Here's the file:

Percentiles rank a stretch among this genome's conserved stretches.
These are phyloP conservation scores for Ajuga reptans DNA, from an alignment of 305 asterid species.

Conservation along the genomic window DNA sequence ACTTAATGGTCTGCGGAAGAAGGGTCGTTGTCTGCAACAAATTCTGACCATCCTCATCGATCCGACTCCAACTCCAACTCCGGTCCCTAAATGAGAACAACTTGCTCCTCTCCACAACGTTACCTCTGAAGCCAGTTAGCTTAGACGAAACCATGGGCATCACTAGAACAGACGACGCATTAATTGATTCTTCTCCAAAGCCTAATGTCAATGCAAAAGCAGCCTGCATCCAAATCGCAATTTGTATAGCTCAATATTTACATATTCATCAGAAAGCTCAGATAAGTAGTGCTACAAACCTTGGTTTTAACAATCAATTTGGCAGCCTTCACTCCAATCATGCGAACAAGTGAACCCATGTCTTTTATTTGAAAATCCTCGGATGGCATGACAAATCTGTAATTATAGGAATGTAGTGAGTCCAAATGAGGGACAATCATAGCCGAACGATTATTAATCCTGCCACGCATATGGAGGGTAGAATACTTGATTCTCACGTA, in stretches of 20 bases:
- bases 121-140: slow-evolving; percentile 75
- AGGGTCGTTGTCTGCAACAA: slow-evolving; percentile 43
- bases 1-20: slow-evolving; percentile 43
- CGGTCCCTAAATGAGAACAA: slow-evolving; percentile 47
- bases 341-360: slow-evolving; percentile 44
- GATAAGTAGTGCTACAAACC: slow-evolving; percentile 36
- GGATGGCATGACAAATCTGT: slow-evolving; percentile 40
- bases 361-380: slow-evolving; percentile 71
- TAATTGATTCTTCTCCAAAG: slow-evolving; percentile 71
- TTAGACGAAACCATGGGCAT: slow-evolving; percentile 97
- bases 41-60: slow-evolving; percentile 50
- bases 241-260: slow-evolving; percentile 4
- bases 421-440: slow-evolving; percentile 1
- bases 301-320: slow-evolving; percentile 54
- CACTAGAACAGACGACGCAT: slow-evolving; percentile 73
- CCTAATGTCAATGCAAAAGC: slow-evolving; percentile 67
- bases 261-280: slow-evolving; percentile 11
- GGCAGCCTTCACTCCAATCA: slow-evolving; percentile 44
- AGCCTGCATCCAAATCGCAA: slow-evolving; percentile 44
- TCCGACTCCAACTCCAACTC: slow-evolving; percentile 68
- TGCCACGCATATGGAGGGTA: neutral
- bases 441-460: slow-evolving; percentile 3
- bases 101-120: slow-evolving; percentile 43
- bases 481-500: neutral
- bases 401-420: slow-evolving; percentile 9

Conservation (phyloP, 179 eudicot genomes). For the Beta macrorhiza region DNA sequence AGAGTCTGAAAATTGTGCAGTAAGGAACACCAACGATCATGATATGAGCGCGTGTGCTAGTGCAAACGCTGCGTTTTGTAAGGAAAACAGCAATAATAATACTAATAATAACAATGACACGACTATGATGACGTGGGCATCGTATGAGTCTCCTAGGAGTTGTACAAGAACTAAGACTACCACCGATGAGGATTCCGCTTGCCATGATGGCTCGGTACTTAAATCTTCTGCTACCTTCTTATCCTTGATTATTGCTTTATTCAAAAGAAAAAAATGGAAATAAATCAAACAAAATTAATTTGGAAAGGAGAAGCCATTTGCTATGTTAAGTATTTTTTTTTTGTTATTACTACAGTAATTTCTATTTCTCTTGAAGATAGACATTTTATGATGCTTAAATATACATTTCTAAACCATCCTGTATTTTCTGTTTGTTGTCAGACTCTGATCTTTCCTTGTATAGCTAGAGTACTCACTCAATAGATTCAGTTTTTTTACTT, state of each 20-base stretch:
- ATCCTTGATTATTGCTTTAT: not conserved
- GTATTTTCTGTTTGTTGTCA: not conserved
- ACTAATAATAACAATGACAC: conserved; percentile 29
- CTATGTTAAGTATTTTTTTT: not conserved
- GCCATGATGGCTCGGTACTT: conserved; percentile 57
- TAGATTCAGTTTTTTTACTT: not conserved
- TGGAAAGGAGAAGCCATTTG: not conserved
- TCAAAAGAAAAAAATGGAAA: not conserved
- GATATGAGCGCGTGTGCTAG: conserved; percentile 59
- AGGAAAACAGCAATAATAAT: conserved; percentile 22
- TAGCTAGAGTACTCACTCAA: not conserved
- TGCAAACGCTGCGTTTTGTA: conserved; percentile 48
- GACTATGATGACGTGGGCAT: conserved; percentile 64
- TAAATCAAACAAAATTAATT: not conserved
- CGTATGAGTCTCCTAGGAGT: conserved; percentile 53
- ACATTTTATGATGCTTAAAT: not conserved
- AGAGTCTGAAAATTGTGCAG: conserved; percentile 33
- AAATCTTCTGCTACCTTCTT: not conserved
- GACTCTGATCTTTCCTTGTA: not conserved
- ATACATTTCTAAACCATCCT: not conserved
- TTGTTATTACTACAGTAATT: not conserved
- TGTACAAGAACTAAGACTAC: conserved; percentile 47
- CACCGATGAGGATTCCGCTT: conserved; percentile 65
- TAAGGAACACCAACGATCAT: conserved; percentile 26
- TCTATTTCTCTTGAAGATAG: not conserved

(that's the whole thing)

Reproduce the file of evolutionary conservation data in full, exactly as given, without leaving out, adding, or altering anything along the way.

Percentiles rank a stretch among this genome's conserved stretches.
These are phyloP conservation scores for Ajuga reptans DNA, from an alignment of 305 asterid species.

Conservation along the genomic window DNA sequence ACTTAATGGTCTGCGGAAGAAGGGTCGTTGTCTGCAACAAATTCTGACCATCCTCATCGATCCGACTCCAACTCCAACTCCGGTCCCTAAATGAGAACAACTTGCTCCTCTCCACAACGTTACCTCTGAAGCCAGTTAGCTTAGACGAAACCATGGGCATCACTAGAACAGACGACGCATTAATTGATTCTTCTCCAAAGCCTAATGTCAATGCAAAAGCAGCCTGCATCCAAATCGCAATTTGTATAGCTCAATATTTACATATTCATCAGAAAGCTCAGATAAGTAGTGCTACAAACCTTGGTTTTAACAATCAATTTGGCAGCCTTCACTCCAATCATGCGAACAAGTGAACCCATGTCTTTTATTTGAAAATCCTCGGATGGCATGACAAATCTGTAATTATAGGAATGTAGTGAGTCCAAATGAGGGACAATCATAGCCGAACGATTATTAATCCTGCCACGCATATGGAGGGTAGAATACTTGATTCTCACGTA, in stretches of 20 bases:
- bases 121-140: slow-evolving; percentile 75
- AGGGTCGTTGTCTGCAACAA: slow-evolving; percentile 43
- bases 1-20: slow-evolving; percentile 43
- CGGTCCCTAAATGAGAACAA: slow-evolving; percentile 47
- bases 341-360: slow-evolving; percentile 44
- GATAAGTAGTGCTACAAACC: slow-evolving; percentile 36
- GGATGGCATGACAAATCTGT: slow-evolving; percentile 40
- bases 361-380: slow-evolving; percentile 71
- TAATTGATTCTTCTCCAAAG: slow-evolving; percentile 71
- TTAGACGAAACCATGGGCAT: slow-evolving; percentile 97
- bases 41-60: slow-evolving; percentile 50
- bases 241-260: slow-evolving; percentile 4
- bases 421-440: slow-evolving; percentile 1
- bases 301-320: slow-evolving; percentile 54
- CACTAGAACAGACGACGCAT: slow-evolving; percentile 73
- CCTAATGTCAATGCAAAAGC: slow-evolving; percentile 67
- bases 261-280: slow-evolving; percentile 11
- GGCAGCCTTCACTCCAATCA: slow-evolving; percentile 44
- AGCCTGCATCCAAATCGCAA: slow-evolving; percentile 44
- TCCGACTCCAACTCCAACTC: slow-evolving; percentile 68
- TGCCACGCATATGGAGGGTA: neutral
- bases 441-460: slow-evolving; percentile 3
- bases 101-120: slow-evolving; percentile 43
- bases 481-500: neutral
- bases 401-420: slow-evolving; percentile 9

Conservation (phyloP, 179 eudicot genomes). For the Beta macrorhiza region DNA sequence AGAGTCTGAAAATTGTGCAGTAAGGAACACCAACGATCATGATATGAGCGCGTGTGCTAGTGCAAACGCTGCGTTTTGTAAGGAAAACAGCAATAATAATACTAATAATAACAATGACACGACTATGATGACGTGGGCATCGTATGAGTCTCCTAGGAGTTGTACAAGAACTAAGACTACCACCGATGAGGATTCCGCTTGCCATGATGGCTCGGTACTTAAATCTTCTGCTACCTTCTTATCCTTGATTATTGCTTTATTCAAAAGAAAAAAATGGAAATAAATCAAACAAAATTAATTTGGAAAGGAGAAGCCATTTGCTATGTTAAGTATTTTTTTTTTGTTATTACTACAGTAATTTCTATTTCTCTTGAAGATAGACATTTTATGATGCTTAAATATACATTTCTAAACCATCCTGTATTTTCTGTTTGTTGTCAGACTCTGATCTTTCCTTGTATAGCTAGAGTACTCACTCAATAGATTCAGTTTTTTTACTT, state of each 20-base stretch:
- ATCCTTGATTATTGCTTTAT: not conserved
- GTATTTTCTGTTTGTTGTCA: not conserved
- ACTAATAATAACAATGACAC: conserved; percentile 29
- CTATGTTAAGTATTTTTTTT: not conserved
- GCCATGATGGCTCGGTACTT: conserved; percentile 57
- TAGATTCAGTTTTTTTACTT: not conserved
- TGGAAAGGAGAAGCCATTTG: not conserved
- TCAAAAGAAAAAAATGGAAA: not conserved
- GATATGAGCGCGTGTGCTAG: conserved; percentile 59
- AGGAAAACAGCAATAATAAT: conserved; percentile 22
- TAGCTAGAGTACTCACTCAA: not conserved
- TGCAAACGCTGCGTTTTGTA: conserved; percentile 48
- GACTATGATGACGTGGGCAT: conserved; percentile 64
- TAAATCAAACAAAATTAATT: not conserved
- CGTATGAGTCTCCTAGGAGT: conserved; percentile 53
- ACATTTTATGATGCTTAAAT: not conserved
- AGAGTCTGAAAATTGTGCAG: conserved; percentile 33
- AAATCTTCTGCTACCTTCTT: not conserved
- GACTCTGATCTTTCCTTGTA: not conserved
- ATACATTTCTAAACCATCCT: not conserved
- TTGTTATTACTACAGTAATT: not conserved
- TGTACAAGAACTAAGACTAC: conserved; percentile 47
- CACCGATGAGGATTCCGCTT: conserved; percentile 65
- TAAGGAACACCAACGATCAT: conserved; percentile 26
- TCTATTTCTCTTGAAGATAG: not conserved